Mark was born in Chesterfield, UK and has been interested in all aspects of natural history since an early age—with bike trips through the Peak District and later Yorkshire Dales being an early memory. The Asia side began at university, with long trips to the Indian and Pakistani Himalaya, followed by over 15 years working in Asia. “Birding has brought me great pleasure,” Mark says. “I especially like the thrill of a new find and the excuse to get to remote areas.” Among Mark’s best birding moments are finding Elliot’s Pheasant at Emeifeng, Fujian and Fire-tailed Sunbird in Yunnan’s Nujiang Valley. Mark has been based in Shanghai at various times in his career and is currently back in Europe.
Lesser Yangshan Island, Shanghai’s deepwater port off the coast of Cape Nanhui, is still birdable, but the situation has deteriorated. I was there last month. It had been 8½ years since I had first visited the island, known in Chinese as Xiǎo Yángshān (小洋山). With Covid restrictions making other out-of-town destinations risky, I thought a revisit could be pulled off.
Hanxiao Cai and I met guide Chloe Kan (WeChat ID: blessings-21) at the Dishui Lake Station (30.909430, 121.925640). We met plenty of security at the toll gate. We crossed the Donghai Bridge, one of the longest sea bridges in the world, 20 minutes of spectacular highway.
We stopped first by a large mudflat about a kilometre past the port. We found mudskippers and crabs plus 20–30 Kentish Plover and the odd Grey Heron. We drove on another 2 km and turned left onto a dirt road. We tried to enter a forest but were stopped by men demanding 168 yuan per person to continue; they did not have a ticket machine. Negotiation was not possible, so we walked around the headland—enjoying a Common Kestrel, Eastern Buzzard, numerous Blue Rock Thrush, and Little Bunting. The mild winter continues, so plenty of Clouded Yellow and brimstone butterflies were still flying.
After about 1 km we reached the sea wall—good to get some sea breeze with real waves hitting the defences harmlessly—but surprisingly few birds. We saw a Peregrine Falcon taking on an Osprey—and more of the rock thrushes. This area was peaceful and a world away from the busy port, but this may not last—ground leveling was ongoing and future construction seems assured.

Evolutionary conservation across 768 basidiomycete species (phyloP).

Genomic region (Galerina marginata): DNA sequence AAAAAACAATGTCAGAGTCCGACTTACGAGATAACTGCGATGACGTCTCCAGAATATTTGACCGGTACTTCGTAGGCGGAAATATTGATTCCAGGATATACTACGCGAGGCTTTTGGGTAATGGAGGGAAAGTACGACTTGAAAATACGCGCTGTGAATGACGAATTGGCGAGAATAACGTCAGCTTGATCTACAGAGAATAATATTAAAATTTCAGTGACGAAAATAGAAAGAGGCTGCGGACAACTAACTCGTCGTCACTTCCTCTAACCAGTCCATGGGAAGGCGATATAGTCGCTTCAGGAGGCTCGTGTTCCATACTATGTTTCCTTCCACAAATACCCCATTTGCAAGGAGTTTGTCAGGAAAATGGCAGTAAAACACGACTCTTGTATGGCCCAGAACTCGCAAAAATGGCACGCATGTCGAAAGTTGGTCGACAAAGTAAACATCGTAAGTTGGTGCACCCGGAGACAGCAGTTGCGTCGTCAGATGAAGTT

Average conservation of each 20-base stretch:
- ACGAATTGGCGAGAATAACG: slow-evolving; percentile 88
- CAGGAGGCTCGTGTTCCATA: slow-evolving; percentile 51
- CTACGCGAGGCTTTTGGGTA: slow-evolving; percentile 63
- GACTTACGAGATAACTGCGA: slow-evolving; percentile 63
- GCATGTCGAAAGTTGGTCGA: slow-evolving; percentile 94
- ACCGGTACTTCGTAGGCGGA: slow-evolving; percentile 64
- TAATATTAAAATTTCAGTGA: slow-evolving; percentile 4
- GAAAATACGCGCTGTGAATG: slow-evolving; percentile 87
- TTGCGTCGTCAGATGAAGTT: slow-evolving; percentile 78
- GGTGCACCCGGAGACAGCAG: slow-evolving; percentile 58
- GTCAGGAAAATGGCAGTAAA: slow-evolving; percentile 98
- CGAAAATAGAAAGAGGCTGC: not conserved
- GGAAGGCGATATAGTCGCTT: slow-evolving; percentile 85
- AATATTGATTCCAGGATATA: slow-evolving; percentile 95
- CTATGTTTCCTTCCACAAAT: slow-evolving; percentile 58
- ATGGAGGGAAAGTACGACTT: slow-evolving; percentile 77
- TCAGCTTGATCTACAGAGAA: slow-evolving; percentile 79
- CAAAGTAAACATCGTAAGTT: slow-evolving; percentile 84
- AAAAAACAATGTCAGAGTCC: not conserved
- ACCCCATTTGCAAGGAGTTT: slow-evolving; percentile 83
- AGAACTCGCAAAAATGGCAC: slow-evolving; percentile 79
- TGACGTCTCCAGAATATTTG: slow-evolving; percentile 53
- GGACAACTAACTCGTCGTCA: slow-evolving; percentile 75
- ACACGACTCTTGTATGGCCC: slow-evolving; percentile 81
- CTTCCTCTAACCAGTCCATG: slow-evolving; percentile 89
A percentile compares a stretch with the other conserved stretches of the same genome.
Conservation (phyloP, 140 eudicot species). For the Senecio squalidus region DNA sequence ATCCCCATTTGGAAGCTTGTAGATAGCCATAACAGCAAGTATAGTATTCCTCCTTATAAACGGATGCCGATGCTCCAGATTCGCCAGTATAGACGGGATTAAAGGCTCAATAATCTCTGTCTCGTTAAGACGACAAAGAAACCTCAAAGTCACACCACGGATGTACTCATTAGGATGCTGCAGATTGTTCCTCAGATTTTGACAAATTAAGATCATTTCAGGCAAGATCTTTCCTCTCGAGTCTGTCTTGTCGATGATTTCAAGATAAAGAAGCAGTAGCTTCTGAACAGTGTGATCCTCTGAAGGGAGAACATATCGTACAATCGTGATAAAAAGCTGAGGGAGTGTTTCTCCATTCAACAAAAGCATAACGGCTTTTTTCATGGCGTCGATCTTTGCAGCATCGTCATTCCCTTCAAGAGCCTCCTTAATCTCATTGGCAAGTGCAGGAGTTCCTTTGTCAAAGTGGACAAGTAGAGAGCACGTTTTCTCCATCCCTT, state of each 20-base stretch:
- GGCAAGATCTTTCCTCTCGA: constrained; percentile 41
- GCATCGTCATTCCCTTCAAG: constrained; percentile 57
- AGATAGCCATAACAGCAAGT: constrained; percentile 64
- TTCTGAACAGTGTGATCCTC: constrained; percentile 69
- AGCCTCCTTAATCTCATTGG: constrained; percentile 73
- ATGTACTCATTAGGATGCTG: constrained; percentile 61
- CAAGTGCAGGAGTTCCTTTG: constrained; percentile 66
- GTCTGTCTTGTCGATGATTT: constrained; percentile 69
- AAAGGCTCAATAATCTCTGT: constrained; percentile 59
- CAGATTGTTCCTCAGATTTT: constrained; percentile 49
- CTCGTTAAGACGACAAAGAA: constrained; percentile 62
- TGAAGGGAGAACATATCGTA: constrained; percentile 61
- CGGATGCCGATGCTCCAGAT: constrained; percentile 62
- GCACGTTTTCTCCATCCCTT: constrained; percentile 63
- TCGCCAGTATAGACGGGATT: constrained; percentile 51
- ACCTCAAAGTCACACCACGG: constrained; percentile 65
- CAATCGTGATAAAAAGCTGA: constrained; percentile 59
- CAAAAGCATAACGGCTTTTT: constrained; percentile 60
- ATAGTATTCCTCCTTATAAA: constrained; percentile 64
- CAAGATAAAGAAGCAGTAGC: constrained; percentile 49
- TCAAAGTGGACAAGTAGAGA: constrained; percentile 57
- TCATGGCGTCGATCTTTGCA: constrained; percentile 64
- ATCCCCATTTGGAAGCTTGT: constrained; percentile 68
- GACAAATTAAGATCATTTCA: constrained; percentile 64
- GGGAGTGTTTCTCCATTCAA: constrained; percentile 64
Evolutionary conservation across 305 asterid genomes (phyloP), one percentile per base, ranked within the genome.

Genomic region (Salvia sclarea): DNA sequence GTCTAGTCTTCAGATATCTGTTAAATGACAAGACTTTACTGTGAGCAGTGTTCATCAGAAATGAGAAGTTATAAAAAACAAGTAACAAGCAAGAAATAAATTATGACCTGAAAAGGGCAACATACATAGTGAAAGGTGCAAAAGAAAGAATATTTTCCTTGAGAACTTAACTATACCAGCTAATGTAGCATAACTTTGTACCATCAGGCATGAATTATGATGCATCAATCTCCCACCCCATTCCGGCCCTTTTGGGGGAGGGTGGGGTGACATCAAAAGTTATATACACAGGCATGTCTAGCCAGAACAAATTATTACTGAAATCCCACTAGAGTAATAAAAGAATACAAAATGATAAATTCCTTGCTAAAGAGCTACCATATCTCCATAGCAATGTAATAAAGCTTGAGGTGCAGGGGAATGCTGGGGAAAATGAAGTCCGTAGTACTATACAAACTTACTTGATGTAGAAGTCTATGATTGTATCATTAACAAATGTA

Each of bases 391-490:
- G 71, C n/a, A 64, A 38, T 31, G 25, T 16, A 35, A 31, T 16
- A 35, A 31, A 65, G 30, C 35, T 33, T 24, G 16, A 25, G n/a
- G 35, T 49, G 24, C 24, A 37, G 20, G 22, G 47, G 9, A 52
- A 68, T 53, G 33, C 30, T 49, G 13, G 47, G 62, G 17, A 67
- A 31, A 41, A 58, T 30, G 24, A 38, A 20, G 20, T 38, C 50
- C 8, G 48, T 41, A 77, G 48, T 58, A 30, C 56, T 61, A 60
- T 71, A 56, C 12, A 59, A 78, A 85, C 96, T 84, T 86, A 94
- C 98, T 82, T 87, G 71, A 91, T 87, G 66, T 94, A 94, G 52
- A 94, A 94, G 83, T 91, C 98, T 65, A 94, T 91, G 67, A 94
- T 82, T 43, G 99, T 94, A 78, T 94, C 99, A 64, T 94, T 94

I remembered “Garbage Dump Gully” (30.644194, 122.058660) and suggested we give it a try. No can do—it is now walled off and the guard firmly locked the gate in our face. What a pity—the hollow, with its dripping spring and pools, is a magnet for migrating birds. It was not only one of the best spots for birding on Lesser Yangshan but also one of the best birding spots in the entire Shanghai region. We tried the back route, now “developed for tourism” so also fenced off, derelict and inaccessible. The locals informed us the hill opposite (30.633940, 122.057731) with a large transmitter station on top is equally closed. We did not try Temple Mount (30.639778, 122.048256), another formerly outstanding site.
Is Lesser Yangshan Island still worth birding? There is little doubt the place offers fewer birding opportunities than several years ago. But we enjoyed the day out and saw some good birds, and our green Covid codes stayed green despite the trip into Zhejiang. Even now, I think anyone who aspires to know Shanghai has to see Xiǎo Yángshān.
MAP & PHOTOS
shanghaibirding.com is the world’s best website on birding in Shanghai. Study our most popular pages:
Birding Sites Around Shanghai: Use this page to help you find the right spots for birding in Shanghai and further afield in east-central China. The Shanghai region comprises the city-province of Shanghai plus parts of neighboring Jiangsu and Zhejiang provinces. Habitats range from mudflats on the coast to wooded parks in the inner city and forested hills and mountains inland.
Click here to view the eBird hotspot page for Xiao Yangshan Island.